Tell Me Where is Fancy Bred

39

Tell Me Where Is Fancy Bred

Sheet Music by Special Request Only

Performed by Jennie Emery & Michael Mikulin

Under the terms of her father’s will, Portia must marry the man who selects correctly from among three chests or caskets–one each of gold, silver, and lead. At this point in the play, two suitors have already chosen incorrectly, and Portia begs Bassanio to postpone choosing from among the caskets, for according to the rules of the lottery, he must leave immediately if he fails, and she has fallen in love with him. Bassanio, however, decides to accept the challenge, as he wants to marry her. He rejects the gold and silver caskets and opts for the casket of lead. Inside, he finds Portia’s picture and a written message confirming that he has won her father’s consent. This song is not performed by any character in particular; presumably, a household servant of Portia’s or some other bystanders may perform the song. The words, of course, are supposed to provide Bassanio with clues to the correct answer, as they all rhyme with the word ’lead’.  The music in this scene heightens the dramatic tension, making the decision-making process seem longer than it actually is, but keeping the audience’s attention engaged while most of the real ’action’ takes place in Bassanio’s head and the minds of the audience.

Verse 1
Tell me where is fancy bred, {he}
Or in the heart, or in the head?
How begot, how nourishèd? [nour-ish-ed]
Reply, reply.
It is engender’d in the eyes, {she}
With gazing fed;
and fancy dies, and fancy dies {together}
In the cradle where it lies.

Chorus
Let us all ring fancy’s knell; {he}
I’ll begin it, –ding, dong, bell.
Let us all ring fancy’s knell;
I’ll begin it, –ding, dong, bell.
Ding, dong, bell. {together}

(Harp /Strings Interlude)

Verse 2
Tell me where is fancy bred, {she}
Or in the heart or in the head?
How begot, how nourishèd?
Reply, reply.
It is engender’d in the eyes, {he}
With gazing fed; (fancy dies) {she}
and fancy dies, and fancy dies {together}
In the cradle where it lies.

Chorus 2
Let us all ring (let us all ring) {he & she alternating}
fancy’s knell; (ring fancy’s knell) I’ll begin it, –ding, dong, bell.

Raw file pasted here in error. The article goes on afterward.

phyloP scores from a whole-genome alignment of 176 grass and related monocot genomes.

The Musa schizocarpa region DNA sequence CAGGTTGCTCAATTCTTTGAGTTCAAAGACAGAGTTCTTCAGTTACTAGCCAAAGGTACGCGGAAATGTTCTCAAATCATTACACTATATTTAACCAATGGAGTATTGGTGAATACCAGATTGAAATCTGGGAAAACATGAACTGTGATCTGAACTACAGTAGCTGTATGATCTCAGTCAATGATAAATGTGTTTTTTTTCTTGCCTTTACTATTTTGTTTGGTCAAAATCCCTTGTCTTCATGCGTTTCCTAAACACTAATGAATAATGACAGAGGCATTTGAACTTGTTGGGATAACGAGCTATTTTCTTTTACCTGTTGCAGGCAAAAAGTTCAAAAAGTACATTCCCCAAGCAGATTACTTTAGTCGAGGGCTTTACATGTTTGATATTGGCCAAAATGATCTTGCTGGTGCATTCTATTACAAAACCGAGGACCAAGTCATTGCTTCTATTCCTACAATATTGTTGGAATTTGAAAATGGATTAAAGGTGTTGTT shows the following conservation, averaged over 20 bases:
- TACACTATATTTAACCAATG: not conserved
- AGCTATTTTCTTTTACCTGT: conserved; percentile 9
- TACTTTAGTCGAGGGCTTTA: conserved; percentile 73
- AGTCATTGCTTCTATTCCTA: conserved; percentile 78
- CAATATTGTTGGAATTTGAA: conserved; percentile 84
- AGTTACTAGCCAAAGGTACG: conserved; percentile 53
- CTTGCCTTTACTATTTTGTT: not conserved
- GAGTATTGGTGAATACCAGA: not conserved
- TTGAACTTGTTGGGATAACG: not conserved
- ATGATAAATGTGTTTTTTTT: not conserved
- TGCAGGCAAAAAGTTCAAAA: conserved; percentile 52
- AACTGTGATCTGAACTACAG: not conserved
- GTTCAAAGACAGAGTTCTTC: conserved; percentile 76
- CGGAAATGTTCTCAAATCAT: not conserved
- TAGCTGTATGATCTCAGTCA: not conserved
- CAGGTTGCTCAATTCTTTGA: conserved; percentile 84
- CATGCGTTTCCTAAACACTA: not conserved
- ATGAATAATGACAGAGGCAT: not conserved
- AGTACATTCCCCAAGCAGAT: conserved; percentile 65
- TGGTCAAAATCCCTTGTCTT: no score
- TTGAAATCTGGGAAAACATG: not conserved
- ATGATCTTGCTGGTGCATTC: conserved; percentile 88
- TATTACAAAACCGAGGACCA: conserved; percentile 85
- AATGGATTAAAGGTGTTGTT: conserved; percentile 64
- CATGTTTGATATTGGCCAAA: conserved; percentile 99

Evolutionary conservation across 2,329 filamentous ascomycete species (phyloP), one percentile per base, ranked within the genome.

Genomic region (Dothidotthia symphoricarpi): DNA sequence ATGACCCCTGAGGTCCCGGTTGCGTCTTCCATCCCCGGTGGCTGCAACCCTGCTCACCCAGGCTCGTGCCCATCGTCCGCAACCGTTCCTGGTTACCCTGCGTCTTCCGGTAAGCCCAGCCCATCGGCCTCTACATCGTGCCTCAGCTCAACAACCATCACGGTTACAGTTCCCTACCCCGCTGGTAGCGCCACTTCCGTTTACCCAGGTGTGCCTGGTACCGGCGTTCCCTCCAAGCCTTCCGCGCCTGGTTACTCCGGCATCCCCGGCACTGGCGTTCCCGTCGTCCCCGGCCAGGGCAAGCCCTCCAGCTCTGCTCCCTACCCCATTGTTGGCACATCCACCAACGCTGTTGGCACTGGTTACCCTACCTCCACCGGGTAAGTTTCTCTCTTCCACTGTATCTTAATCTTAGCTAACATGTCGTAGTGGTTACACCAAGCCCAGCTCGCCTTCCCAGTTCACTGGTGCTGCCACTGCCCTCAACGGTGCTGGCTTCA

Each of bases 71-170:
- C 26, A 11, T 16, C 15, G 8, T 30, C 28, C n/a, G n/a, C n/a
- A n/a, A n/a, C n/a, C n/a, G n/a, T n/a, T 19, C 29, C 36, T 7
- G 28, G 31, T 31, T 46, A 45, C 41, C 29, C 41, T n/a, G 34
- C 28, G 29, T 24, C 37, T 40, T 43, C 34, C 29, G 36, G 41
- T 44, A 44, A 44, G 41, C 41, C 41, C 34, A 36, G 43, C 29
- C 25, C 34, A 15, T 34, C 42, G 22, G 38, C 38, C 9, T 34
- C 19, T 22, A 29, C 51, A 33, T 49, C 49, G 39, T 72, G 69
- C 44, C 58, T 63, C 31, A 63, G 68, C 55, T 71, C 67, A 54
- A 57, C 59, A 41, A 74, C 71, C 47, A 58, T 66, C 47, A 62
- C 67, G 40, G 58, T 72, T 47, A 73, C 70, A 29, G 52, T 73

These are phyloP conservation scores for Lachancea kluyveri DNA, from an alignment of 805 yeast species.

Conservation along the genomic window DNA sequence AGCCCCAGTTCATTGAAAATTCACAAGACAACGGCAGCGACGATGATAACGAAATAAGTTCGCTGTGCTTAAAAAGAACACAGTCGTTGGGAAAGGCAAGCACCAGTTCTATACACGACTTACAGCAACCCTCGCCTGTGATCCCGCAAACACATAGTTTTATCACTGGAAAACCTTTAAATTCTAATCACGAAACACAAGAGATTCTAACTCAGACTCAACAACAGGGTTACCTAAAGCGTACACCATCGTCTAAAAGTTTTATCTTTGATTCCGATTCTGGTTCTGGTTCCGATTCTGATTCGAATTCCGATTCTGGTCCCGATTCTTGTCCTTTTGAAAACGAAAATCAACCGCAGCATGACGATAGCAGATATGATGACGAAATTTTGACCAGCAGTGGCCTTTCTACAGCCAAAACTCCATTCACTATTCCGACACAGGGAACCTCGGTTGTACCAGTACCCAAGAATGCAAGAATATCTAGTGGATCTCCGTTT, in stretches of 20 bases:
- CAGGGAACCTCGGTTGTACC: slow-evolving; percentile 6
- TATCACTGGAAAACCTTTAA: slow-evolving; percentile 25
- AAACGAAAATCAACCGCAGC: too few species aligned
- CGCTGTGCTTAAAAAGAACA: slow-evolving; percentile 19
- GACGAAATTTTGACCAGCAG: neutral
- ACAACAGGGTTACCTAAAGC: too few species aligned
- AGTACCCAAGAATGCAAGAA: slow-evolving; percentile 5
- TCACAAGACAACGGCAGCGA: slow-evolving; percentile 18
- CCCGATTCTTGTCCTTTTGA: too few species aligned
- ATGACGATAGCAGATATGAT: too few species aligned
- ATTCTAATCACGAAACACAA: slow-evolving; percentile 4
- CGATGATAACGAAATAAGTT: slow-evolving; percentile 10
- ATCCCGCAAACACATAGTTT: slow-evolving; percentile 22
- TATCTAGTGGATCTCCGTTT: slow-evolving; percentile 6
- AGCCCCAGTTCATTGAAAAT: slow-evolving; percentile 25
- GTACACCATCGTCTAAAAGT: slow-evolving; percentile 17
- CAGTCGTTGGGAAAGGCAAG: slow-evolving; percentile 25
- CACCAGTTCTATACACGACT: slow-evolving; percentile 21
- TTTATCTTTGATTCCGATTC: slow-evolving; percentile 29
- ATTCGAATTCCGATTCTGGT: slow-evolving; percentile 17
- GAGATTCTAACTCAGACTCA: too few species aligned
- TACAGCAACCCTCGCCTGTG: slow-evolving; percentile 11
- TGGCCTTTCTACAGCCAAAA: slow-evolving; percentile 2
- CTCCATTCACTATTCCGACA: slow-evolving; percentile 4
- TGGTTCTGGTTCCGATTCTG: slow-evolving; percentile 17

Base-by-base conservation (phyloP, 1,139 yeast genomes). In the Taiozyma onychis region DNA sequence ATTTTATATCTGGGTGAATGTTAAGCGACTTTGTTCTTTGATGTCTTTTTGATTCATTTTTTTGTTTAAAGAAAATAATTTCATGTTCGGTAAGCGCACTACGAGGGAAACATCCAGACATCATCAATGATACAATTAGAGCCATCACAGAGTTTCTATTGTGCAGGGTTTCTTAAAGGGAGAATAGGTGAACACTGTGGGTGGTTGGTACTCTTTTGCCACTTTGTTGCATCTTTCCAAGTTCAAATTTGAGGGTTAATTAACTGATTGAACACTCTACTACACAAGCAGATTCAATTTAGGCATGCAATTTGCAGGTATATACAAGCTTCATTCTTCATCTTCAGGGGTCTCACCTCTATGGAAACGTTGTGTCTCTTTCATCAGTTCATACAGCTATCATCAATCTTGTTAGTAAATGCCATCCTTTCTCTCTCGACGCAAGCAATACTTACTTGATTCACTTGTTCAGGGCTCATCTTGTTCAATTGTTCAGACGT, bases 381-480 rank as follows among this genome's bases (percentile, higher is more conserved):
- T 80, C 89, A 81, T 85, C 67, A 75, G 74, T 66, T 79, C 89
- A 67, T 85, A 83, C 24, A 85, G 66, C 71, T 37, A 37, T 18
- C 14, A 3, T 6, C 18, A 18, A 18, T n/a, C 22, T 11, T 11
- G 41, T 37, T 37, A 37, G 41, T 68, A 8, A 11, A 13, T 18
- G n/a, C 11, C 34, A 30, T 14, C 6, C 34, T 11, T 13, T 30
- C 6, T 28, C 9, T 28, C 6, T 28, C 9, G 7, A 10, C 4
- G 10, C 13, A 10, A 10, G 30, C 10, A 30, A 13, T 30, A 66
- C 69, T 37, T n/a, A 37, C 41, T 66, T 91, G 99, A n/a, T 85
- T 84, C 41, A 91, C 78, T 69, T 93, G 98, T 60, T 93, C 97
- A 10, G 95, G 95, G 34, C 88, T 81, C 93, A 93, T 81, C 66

Let us all ring (let us all ring) fancy’s knell; (ring fancy’s knell)
I’ll begin it, –ding, dong, bell.
Ding, dong, bell.

Coda
Ding, dong, ding, dong, ding, dong, bell.

Note: The repetitions of text (“and fancy dies”) are my own addition, as is the decision to make the song a duet. I have kept the original tri-syllable pronunciation of “nourished” to accommodate the rhyme, but I have modernized the pronunciation of “engendered” to make it easier to sing.

Meaning & Interpretation

Like many of Shakepspeare’s songs, this lyric is romantic and charming on the surface, but contains a bitter and ironic subtext. The word “fancy” in this case, means “love”, but with the connotation of a superficial attraction or infatuation, in the sense of “taking a fancy” to someone or something. The song poses a philosophical question: where does love (fancy) come from? Is it emotional (“in the heart”) or is it intellectual (“in the head”). The song answers the question, saying that fancy begins in the eyes- not the heart or the head. However, it also dies there. The word “lie” has a double meaning, suggesting both that fancy lies in its “cradle” (the eyes) but that it can also “lie” i.e. be deceiving, because it is based on outward beauty/appearance, rather than any inner qualities. The song extends the question further, asking of the listener: once people fall in love, how is that love sustained? (“how nourished?”). The song offers few answers, but it does comment on the ephemeral, temporary nature of romantic love, stating that “fancy dies/In the cradle where it lies”. The word “knell” refers specifically to a bell tolled at a funeral, indicating the death of a person. In this case, the person being mourned is “fancy” personified; the bell is being rung for the “death” of love.

Post your comment

4 comments

  1. Posted by Lyleen, at Reply

    This song is really nice!!

  2. Posted by Shelley Deans, at Reply

    This is a beautiful song and creates the perfect mood and atmosphere for the scene

  3. Posted by Rafael de Acha, at Reply

    Hello! I’m looking for settings of these songs:
    Tell me where is fancy bred
    Come unto these yellow sands
    Take, o take those lips away
    Come away, Death
    It was a Lover and his Lass
    They would be performed in a concert here in Cincinnati, titled “Happy Birthday, Mr. Shakespeare! on April 23, 2017.

  4. Posted by Frances, at Reply

    Nice. Very well placed.

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